Yes, It’ll Happen

Jonathan Clements  |  June 23, 2018

YOU WILL RETIRE one day—and, if you want to spend your final decades in even moderate comfort, it won’t be cheap. Not too concerned about saving for retirement right now? Here are five uncomfortable realities:

1. You’ll almost certainly live to retirement age. Sure, you could go under a bus before then. But that isn’t something you should bank on: If you’re age 20 today, there’s an 85% chance you will live to 65, according to 2014 mortality rates from the National Center for Health Statistics.

2. It isn’t optional. You don’t have to own a home and you don’t have to pay the kids’ college costs. These other goals are desirable, but they fall into the “nice to have” category, not the “must have.”

A retirement nest egg, by contrast, is firmly in the “must have” category. You might imagine you can work forever and never retire. But your boss could have different ideas and, even if she doesn’t, the day will likely arrive when your aging body simply doesn’t cooperate.

3. You can’t pay out of current income. This is another difference between retirement and other goals: It isn’t like purchasing a home or a college education, where you can borrow a bunch of money and then repay it over time. Instead, if you want a financially comfortable final few decades, you need to come to the retirement party with a heaping pile of dollar bills.

That said, both borrowing and earning money could play a role in your retirement income strategy. You might work part-time during, say, the first decade of your retirement—something I favor, partly because it eases the financial strain and partly because it could bring a sense of purpose to your initial retirement years. You could also borrow against your home’s value through a reverse mortgage—something I’m less enthused about, because of the hefty costs involved.

4. It’s mighty expensive. Based on a 4% withdrawal rate, you need to amass $100,000 for every $4,000 of annual retirement income you desire. Suppose you’re making $80,000 a year. To replicate just half of that income, you might need a $1 million nest egg.

To accumulate that million, you would have to save $10,119 every year for 40 years, assuming a 4% after-inflation rate of return. That’s 12.6% of the $80,000 income we’re assuming.

What if you delay saving for retirement, so you have just 30 years to sock away money? To hit $1 million, the required annual savings jumps to $17,144 a year, or 21.4% of income. What if you wait even longer? The required savings rate quickly becomes unachievable.

Those who procrastinate won’t just get less benefit from investment compounding. Their time horizon will also be shorter, which means they should probably take less risk and hence they’ll likely earn lower returns. On top of that, they will squeeze less benefit from the retirement accounts they fund, including any matching contribution in their employer’s plan.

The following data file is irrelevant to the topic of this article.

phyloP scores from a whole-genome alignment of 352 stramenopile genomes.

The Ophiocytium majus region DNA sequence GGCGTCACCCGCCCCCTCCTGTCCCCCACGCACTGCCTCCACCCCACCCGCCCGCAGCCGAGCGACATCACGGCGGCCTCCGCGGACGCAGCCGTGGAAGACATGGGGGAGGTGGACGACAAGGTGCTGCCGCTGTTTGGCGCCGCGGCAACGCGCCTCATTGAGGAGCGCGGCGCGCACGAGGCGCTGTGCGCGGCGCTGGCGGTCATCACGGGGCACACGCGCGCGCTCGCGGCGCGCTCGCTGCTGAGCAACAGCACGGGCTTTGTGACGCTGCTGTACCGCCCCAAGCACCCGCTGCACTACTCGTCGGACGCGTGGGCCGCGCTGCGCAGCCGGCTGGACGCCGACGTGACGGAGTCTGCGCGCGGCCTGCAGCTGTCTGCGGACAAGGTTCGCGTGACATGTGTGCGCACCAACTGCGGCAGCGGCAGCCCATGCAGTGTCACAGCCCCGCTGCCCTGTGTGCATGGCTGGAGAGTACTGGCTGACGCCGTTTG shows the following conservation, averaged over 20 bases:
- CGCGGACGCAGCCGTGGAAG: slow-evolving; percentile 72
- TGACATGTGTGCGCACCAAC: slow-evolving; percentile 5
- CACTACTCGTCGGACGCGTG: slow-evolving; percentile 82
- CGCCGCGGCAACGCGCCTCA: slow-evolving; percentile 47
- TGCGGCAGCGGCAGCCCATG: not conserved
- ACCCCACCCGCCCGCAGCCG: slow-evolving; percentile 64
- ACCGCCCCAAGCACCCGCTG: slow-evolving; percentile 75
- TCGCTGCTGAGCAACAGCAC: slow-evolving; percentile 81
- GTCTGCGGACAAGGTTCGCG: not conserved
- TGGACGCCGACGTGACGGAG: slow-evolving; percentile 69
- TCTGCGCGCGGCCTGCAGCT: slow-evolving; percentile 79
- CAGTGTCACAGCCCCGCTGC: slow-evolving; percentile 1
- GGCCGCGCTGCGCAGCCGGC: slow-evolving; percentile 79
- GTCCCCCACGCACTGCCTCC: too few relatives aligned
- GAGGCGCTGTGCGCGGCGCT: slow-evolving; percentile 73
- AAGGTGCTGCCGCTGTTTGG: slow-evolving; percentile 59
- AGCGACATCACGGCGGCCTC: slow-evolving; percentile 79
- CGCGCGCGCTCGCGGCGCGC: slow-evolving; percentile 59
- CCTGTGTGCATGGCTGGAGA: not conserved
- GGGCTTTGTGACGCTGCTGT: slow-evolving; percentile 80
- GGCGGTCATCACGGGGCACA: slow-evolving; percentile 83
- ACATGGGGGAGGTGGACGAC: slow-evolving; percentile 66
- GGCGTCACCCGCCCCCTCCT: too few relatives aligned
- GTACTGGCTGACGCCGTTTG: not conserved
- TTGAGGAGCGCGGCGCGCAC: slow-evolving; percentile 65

5. You can’t afford to fail. As you’ve no doubt gathered, retirement is a hugely expensive, pretty much unavoidable goal—and that means you should do everything possible to stack the odds in your favor by making the most of retirement accounts, diversifying broadly and buying total market index funds with rockbottom annual expenses.

But, you might wonder, wouldn’t it be easier to achieve your retirement goals if you notched market-beating returns? Even if there were a decent chance you could outperform the averages by betting on a handful of individual stocks, putting everything into the technology sector or buying bitcoin—which there isn’t—pursuing such strategies would be extraordinarily foolish. Why? Think about the downside: If you fail badly in your pursuit of outsized returns, you could be faced with a retirement of grinding poverty.

At that juncture, the options wouldn’t be great. You would likely need to continue working at whatever job you can find. But while part-time work may be stimulating, fulltime work would likely prove exhausting—and the jobs on offer may be neither enjoyable nor especially remunerative. You would likely also have to reduce your standard of living sharply. That’s a grim proposition: While an ever-improving lifestyle offers a pleasant sense of progress, a falling standard of living can be downright depressing.

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